I may have received a drafting penalty, I deserved it but in my defence it was right before the messy turn around that's also the course entrance/exit where everyone was getting squirelly on their bikes so I didn't really have anywhere to go. But rules are rules ...
Bike Time: 38:29 (includes both transitions)
The Run - 5km
I beat Stan out of T2 as well. He must have had a very slow transition - he's a super fast runner and he took a long time to catch me on the run.
The start of the run was tough, I haven't done any real brick workouts so far this year so I'm not used to running hard after a hard ride.
As I expected, the run was a challenge. I had to walk a few of the hills as my breathing was out of control but then I'd think "I'm NOT walking in a sprint" and I'd start running again. The last km was great as we lost all the elevation we'd gained in the first four or so km so I could pick up speed and breath easy.
Run Time: 26:27
Total time: 1:19:15*
*unless I got a drafting penalty
I think this is my fastest ever sprint. The last one I did was Delta in 2007 and that was 1:31:?? I'll take that!
Nest race - Oliver Half.
Wednesday, May 13, 2009
Maybe I'm lucky that my friends haven't suffered much, or maybe Dave is just one heck of a writer:
Dear family and friends,
We are writing you on behalf of Tyler.
We will never forget that day – October 1, 2008 – Tyler 's doctor called us late that night and said "Tyler has Type 1 diabetes". Our family's life (and especially Ty's) changed forever after those words were spoken. First we cried and then we were thankful that it wasn't something a whole lot worse...and then we stepped into a world of constant 'needles and poking' our little three year old.
Next came three intense days at Children's Hospital learning to give injections to our baby and check his blood sugar. It was unbearable holding him down and listening to his pleas and screams to not hurt him anymore and begging us to stop. It is something that we hope no other parent has to go through.
We learned to check his blood sugar 5 times a day, which requires using a pen type device to poke his little fingers to draw enough blood for the glucose meter to read his sugar levels. Already his little fingers are riddled with small holes and calluses.
Tyler is not old enough yet to really tell us how he is feeling or indicate if he is high or low ... we constantly watch and listen through the day and night for indications that he is out of his target range. Most children sleep peacefully at night, but no longer our little guy. Tyler must endure another finger check at night while he is sleeping and if it is a low reading, we must wake him up and give him food to eat. Imagine how tough that is for a little person! He no longer sleeps soundly through the night as his body will often naturally wake him if his blood sugar is going low.
We have learned to count carbohydrates to calculate the quantity of insulin to inject. He must eat 6 times a day of carefully monitored meals...and he must eat, even if his little tummy doesn't feel like it. Learning what he can eat and only at specific times has been challenging...birthday parties, holidays, special days, dinners at friends, or eating out has to be well planned and discussed. Gone are the days of grabbing a quick bite to eat or just showing up somewhere and letting whatever happens, happen. A chunk of his childhood is just not the same as it is for most children.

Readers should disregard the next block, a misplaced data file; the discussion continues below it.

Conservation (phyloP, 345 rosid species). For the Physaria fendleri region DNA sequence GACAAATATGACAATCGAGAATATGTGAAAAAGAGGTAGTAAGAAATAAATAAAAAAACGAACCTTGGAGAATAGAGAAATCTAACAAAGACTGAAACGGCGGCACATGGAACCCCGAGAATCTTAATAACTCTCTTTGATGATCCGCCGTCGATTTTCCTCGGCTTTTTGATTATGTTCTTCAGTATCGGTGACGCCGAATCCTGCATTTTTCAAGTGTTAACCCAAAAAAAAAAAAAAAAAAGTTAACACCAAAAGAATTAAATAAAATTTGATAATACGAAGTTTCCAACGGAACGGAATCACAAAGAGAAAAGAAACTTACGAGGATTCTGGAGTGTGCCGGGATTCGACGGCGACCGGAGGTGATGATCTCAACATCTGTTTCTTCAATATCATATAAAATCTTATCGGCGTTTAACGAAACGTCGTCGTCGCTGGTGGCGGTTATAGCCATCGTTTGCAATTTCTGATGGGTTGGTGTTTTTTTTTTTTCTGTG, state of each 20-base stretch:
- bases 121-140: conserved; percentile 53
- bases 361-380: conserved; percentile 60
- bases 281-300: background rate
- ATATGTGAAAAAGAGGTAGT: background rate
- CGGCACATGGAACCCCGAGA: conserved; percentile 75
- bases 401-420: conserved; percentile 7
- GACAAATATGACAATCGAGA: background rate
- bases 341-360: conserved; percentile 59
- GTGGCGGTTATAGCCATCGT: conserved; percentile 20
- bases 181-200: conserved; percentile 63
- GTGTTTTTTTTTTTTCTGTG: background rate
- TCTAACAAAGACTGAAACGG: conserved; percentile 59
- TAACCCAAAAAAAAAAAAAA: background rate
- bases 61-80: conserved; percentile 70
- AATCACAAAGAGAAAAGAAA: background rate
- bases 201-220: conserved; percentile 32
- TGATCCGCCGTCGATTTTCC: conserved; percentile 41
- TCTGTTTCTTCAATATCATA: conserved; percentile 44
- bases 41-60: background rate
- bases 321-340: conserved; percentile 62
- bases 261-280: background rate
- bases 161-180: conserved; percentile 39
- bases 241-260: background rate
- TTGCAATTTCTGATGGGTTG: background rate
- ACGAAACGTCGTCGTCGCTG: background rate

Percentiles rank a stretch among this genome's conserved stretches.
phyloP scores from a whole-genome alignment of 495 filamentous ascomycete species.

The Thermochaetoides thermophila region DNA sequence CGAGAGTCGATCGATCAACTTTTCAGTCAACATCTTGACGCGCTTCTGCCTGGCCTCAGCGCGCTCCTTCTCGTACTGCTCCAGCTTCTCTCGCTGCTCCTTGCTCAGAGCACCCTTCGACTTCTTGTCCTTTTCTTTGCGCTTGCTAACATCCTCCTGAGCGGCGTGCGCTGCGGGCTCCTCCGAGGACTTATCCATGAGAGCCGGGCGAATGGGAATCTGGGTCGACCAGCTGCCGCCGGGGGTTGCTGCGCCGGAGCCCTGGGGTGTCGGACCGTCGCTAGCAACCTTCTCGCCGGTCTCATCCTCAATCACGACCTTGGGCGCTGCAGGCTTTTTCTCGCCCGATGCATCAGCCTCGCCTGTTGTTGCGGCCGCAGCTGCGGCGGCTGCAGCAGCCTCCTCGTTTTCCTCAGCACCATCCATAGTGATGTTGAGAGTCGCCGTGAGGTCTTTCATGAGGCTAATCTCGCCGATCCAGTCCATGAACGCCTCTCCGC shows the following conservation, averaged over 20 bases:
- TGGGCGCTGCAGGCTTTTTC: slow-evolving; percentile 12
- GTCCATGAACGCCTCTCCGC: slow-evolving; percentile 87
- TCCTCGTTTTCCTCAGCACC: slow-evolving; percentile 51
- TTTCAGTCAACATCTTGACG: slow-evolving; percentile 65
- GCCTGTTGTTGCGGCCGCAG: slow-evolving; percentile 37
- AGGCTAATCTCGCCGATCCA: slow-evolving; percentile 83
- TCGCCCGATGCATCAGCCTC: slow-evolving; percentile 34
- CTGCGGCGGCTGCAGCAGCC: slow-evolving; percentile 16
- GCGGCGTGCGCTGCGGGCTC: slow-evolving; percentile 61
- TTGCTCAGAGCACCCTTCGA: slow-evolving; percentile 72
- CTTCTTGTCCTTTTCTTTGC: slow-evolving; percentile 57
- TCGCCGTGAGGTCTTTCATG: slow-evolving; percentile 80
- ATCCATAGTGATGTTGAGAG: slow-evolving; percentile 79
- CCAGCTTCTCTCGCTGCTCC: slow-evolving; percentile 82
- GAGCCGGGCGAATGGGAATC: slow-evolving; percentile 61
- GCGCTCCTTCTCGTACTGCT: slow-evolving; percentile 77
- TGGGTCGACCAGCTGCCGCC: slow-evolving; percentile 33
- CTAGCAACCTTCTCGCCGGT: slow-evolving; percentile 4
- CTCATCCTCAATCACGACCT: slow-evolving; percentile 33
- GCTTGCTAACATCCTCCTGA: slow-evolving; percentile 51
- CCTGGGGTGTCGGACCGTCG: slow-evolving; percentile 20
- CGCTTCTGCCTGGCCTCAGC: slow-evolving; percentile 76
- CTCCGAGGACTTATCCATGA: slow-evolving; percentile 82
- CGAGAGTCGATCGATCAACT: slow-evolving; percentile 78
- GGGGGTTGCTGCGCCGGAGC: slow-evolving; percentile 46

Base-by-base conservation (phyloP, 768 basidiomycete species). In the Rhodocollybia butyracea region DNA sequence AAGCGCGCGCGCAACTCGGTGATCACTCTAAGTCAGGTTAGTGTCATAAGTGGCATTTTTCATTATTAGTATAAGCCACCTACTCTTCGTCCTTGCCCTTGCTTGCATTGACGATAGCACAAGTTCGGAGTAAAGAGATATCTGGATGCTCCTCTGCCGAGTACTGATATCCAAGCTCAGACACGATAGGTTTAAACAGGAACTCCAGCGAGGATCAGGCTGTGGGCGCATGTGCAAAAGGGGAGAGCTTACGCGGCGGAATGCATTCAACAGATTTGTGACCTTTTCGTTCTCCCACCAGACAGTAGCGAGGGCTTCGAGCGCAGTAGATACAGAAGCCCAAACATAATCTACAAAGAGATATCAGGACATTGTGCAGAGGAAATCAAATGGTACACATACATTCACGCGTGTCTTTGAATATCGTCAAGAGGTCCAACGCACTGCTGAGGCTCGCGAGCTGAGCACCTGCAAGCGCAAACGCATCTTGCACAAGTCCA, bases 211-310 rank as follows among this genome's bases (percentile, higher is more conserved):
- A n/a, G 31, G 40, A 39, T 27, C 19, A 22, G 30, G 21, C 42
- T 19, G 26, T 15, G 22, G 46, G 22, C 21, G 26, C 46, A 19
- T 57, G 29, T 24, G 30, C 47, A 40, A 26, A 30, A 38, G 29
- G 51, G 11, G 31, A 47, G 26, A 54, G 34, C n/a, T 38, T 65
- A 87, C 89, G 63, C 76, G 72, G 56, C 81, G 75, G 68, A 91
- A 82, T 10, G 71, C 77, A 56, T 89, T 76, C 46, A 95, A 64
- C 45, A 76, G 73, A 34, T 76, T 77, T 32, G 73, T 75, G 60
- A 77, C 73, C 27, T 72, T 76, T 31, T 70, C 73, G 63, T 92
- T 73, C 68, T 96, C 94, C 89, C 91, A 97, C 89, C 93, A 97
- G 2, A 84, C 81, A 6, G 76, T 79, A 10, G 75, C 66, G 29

To this day, every time we calculate the insulin we second guess ourselves as we struggle to keep his blood glucose in his target range. There are so many additional factors to consider such as sickness, activity level, time of day, stress and previous blood glucose level. Simply put, we have had to learn what to do to prevent Tyler from going into a coma from a low blood glucose level as well as prevent him from suffering from a high blood glucose level which can lead to ketoacidosis. Even simple stomach flu can cause plummeting sugar levels which require emergency hospitalization; a virus which results in simple bed rest for the rest of us. Although somewhat in denial, we also have to face the possibility of other complications that Ty may have to deal with such as:
- kidney failure
- nerve damage
- heart disease
- reduced life expectancy.
We refuse to go there!
Reality sets in each day when we see the sharps container on the counter full of needles and lancets. To date, Tyler has had:
- 1,350 finger checks
- 540 needles
- 1 low-blood sugar seizure
and it has only been 8 months since diagnosis. It is not easy giving an injection when your child begs "Please don't hurt me."
THIS IS NOT A CURE!
We have learned that every high and low is not life or death but still very serious for his health and how he feels. We have also learned how very strong our little boy is. He IS the strongest member of our family.
So, we are asking for your support to help change this. We understand that these are tough economic times for everyone but those factors will not stop this disease. Research into Type 1 Diabetes is making huge progress. If you are able to help out, we greatly appreciate it. Just click on the 'support me' button below. E-receipts will automatically be issued for online donations of $20 and more. We want to thank you for your support and would also be honored to see you at the Telus Walk on June 14th at the Greater Vancouver Zoo. Let us know if you'd like to join us and we will get back to you with more details.
If you would like to join Team Tyler and raise pledges yourself, please let us know and we will send you pledge sheets and more information.
much love, Lonnie, Dave, Tyler and Sydney